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Previous Challenge Entry (Level 3 – Advanced)
Topic: Confused (08/16/07)

TITLE: Breadcrumbs Along the Way
By Jacqueline Zerres


Gretel strolled the beach, watching a dozen sandpipers scurry after their breakfast. She glanced over her shoulder at the rows of bungalows that looked as if stamped from the same mold. Lines creased her forehead. “Oh, dear, which one is mine?”

A gull swooped low, catching her attention. Her eyes followed until the bird lighted. “Now, what was I doing?” Thoughts flitted at the edges of her mind, knitting her brows together. “Oh yes, church.” Sand crunched under her feet as she tottered toward the weather-beaten boardwalk. After a few steps, she bent to remove her fuzzy purple slippers, carrying them in her free hand. A straw purse dangled from one arm.

“Where’s Gram?” Taite asked as she passed the empty room of her mother.

Jamie lifted the earphones glued to his head and shrugged. “Don’t know, not my turn to watch her.”

“Jamie!” A slight shove brought her son to his feet. She barked at him. “Well – let’s find her.”

“Aw, mom.”

“Now, Jamie, before she gets lost.”
Gretel patted her fuzzy scuffs as she laid them on the bottom stair. “I won’t be but a moment,” she told them. Wetting a crooked finger between her lips, she lifted it in the breeze and turned in the direction of what the locals nicknamed Shantyville.
“What if she went toward that bad section of town?” Jamie asked.

“I knew we should have taken that better cottage. Instead, I try to save a few bucks by getting a place too close to that seedy area.” Taite glanced up and down the beach, chewing her lower lip. “I don’t see anyone, do you.”

Jamie was racing toward the boardwalk. “No, but she’s been by here. Look. It’s Gram’s slippers.”
Faded and peeling paint graced the once pretty buildings and litter collected in narrow alleys in the poor town where Gretel found herself. The odor of garbage and urine rose from the cracked cement. Occasionally, she stopped to talk with someone, then moved on to find her destination.
Coming to the edge of the city limits, Taite and Jamie passed a pack of young girls wearing too much makeup. Another youngster, not more than nine or ten, trailed far behind them, stringy hair plastered to her face.

“Excuse me, miss, but did you see an old lady walk by here?”
The child stared at her feet, the stain of chocolate still wet around her mouth. “She bought me ice cream. Some mean girls called me names.” A fleeting moment of sadness flashed in her eyes as they traveled to the group ahead. Just as quickly, a smile emerged. “She said I was pretty.” Still beaming, she told them where Gretel had left the boardwalk.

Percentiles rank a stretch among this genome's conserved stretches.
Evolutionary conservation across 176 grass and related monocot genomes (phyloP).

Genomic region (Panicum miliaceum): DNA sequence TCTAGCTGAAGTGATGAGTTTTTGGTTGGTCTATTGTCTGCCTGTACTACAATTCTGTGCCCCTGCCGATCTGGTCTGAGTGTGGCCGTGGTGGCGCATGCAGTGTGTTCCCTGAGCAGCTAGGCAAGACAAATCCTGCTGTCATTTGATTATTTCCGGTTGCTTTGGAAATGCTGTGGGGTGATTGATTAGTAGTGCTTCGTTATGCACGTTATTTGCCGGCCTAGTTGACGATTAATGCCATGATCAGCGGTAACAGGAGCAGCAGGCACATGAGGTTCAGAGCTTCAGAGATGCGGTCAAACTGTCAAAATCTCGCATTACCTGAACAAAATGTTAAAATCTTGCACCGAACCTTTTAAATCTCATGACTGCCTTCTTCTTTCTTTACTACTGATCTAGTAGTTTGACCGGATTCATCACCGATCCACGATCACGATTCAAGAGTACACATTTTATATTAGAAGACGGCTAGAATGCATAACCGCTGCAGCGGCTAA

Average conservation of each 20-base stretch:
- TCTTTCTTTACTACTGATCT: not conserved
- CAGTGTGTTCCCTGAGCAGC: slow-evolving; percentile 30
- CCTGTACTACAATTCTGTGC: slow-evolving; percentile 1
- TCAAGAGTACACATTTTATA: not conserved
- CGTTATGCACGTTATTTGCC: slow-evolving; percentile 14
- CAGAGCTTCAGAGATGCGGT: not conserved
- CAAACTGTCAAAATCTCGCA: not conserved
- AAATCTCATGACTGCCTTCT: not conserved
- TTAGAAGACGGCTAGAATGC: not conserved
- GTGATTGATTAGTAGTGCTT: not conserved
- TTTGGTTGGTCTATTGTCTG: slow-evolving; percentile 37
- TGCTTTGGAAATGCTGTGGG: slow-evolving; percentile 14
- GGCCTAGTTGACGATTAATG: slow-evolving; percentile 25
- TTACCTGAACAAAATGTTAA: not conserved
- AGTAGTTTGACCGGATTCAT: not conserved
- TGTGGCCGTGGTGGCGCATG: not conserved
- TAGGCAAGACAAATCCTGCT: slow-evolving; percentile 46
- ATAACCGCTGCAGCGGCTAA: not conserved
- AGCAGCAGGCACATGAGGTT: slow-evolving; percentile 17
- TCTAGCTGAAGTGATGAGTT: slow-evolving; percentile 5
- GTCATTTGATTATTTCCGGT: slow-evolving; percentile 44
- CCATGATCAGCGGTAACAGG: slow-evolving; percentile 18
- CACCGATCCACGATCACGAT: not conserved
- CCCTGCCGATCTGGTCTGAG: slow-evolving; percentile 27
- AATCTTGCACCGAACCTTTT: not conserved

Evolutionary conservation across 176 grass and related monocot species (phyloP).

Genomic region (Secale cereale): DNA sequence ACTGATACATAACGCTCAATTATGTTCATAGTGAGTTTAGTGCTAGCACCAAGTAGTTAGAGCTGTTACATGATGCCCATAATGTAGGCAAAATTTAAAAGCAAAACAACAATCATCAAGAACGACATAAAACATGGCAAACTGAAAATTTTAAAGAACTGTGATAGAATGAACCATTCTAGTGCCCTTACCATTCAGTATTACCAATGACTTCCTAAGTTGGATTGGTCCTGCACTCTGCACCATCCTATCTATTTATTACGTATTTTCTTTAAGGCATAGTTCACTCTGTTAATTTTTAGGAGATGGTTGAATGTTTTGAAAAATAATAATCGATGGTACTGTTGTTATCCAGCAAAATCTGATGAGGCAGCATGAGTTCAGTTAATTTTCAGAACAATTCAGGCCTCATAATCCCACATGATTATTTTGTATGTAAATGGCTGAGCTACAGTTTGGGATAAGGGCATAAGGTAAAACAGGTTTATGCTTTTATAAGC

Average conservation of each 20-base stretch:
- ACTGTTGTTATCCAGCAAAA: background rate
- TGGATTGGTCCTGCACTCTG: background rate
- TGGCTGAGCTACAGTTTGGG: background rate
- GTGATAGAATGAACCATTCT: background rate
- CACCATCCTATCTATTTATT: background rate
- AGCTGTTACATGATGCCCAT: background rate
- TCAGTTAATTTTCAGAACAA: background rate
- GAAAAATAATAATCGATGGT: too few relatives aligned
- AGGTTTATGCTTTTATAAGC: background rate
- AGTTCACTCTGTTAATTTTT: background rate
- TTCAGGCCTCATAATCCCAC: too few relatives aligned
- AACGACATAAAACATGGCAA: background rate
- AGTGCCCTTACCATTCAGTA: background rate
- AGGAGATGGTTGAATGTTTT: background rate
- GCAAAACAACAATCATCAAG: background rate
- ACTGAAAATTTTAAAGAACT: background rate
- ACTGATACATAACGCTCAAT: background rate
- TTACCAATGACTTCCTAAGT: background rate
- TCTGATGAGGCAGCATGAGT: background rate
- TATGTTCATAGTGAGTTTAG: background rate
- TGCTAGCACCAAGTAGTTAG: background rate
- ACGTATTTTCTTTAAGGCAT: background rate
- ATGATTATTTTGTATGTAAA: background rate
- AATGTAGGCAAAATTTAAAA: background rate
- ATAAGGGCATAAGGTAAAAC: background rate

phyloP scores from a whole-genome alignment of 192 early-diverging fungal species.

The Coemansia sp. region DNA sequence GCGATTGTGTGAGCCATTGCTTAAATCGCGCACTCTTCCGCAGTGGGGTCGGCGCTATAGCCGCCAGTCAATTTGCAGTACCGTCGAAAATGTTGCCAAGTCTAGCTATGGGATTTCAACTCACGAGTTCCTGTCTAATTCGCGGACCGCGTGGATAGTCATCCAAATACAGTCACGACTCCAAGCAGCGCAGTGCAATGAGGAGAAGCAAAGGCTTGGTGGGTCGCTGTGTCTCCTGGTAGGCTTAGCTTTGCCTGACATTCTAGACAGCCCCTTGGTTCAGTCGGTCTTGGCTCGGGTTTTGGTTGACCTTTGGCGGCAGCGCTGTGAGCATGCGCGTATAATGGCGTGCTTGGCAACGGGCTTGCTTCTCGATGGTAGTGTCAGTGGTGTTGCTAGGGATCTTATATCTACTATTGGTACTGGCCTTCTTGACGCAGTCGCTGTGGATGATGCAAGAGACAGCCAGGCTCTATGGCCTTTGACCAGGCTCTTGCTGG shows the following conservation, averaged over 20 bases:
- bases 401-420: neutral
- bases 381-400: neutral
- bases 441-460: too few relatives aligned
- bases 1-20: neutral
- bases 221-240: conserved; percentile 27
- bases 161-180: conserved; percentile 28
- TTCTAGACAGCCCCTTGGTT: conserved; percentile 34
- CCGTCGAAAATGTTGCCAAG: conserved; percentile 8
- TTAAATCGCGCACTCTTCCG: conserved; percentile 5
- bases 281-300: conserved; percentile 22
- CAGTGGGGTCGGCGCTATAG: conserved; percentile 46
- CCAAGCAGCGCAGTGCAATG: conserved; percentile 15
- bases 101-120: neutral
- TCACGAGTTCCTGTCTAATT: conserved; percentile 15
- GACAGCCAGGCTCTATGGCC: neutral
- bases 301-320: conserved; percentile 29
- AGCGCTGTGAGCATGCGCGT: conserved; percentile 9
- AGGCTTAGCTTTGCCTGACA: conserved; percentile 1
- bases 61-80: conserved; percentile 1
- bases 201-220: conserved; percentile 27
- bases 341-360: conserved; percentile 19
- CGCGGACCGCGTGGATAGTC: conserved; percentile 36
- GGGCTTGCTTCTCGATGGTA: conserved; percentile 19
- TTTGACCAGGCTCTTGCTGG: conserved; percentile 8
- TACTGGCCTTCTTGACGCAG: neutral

A few minutes later, the stench hit them.

Leaning against a wall of graffiti, a scar-faced vagrant was eating the remnants of a sandwich. Taite stood with wide eyes as the man threw the wrapping to the ground, lit a stub of cigarette, sucked in its smoke and flipped the filter to the gutter.

She was nudging her son to cross the street when she stopped. The man had a paper gospel of John peeking from a ripped pocket.

Gripping her son’s arm, she approached. “Uh…excuse me, did you see…?”

“A little old woman? Yeah, lady. She asked me how to get to the church. She gave me this.” Teary-eyed, he pulled the booklet from his pocket and opened it, staring as though he saw something sacred. “She had a five spot planted right here.” Rubbing his face with the back of his hand, he added, “I ain’t eaten in two days.”

“Where’s the church?” Jamie asked.

He gave directions. “This ain’t a good neighborhood, lady. I followed her to make sure she was safe.”

Taite thanked him. The next several blocks brought the same results. A word of encouragement to a homeless man, scattered stories about her precious family to a scared teenager pacing outside an abortion clinic, even a kissed knee for a scrawny young boy trying hard to be brave.

The church was quiet when they arrived. Gretel was talking in whispers to a man of the cloth.


The man smiled at Jamie, then nodded his head toward Gretel. “Her name reminded me of the childhood fairy tale. I told her that if she was going to wander off, she should at least leave a trail of breadcrumbs.

“Oh, but she did,” said Taite. “All the way here.”

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This article has been read 802 times
Member Comments
Member Date
julie wood08/23/07
I loved this story! I could just see Gretel--the wonderfully forgetful yet wise old saint with her fuzzy bedroom slippers. Beautiful, vivid descriptions of all the characters--especially the homeless man and the little girl. Great dialogue, too. I could just see them and hear them--everyone in this story came alive for me, as though I were there.

Terrific message about the wisdom and compassion of God that can bloom in even those the world would consider "confused."

Intriguing title, too. Great job!
Edy T Johnson 08/24/07
Dittos to everything in the above comment. How you managed to capture so much within the word limit is simply wonderful. This is masterful writing!
Dee Yoder 08/25/07
Simply wonderful! I love the spunk of this precious old lady with her fuzzy slippers. And I love the message that an impaired mind isn't indicative of an impaired soul. Thanks for making my day with this beautiful story.
c clemons08/27/07
Ditto, everything from the previous reviewers, not sure if the lines were necessary though. This one is definitely a winner.
Joanne Sher 08/27/07
Oh, do I ever LOVE this! Absolutely masterful storytelling. One of my very favorites this week.
Beth LaBuff 08/30/07
Beautiful story! Congrats on being highly commended!!
Mo 08/30/07
Nicely done! Congrats on your Highly Commended!
Kate Grey09/05/07
Lovely story. :)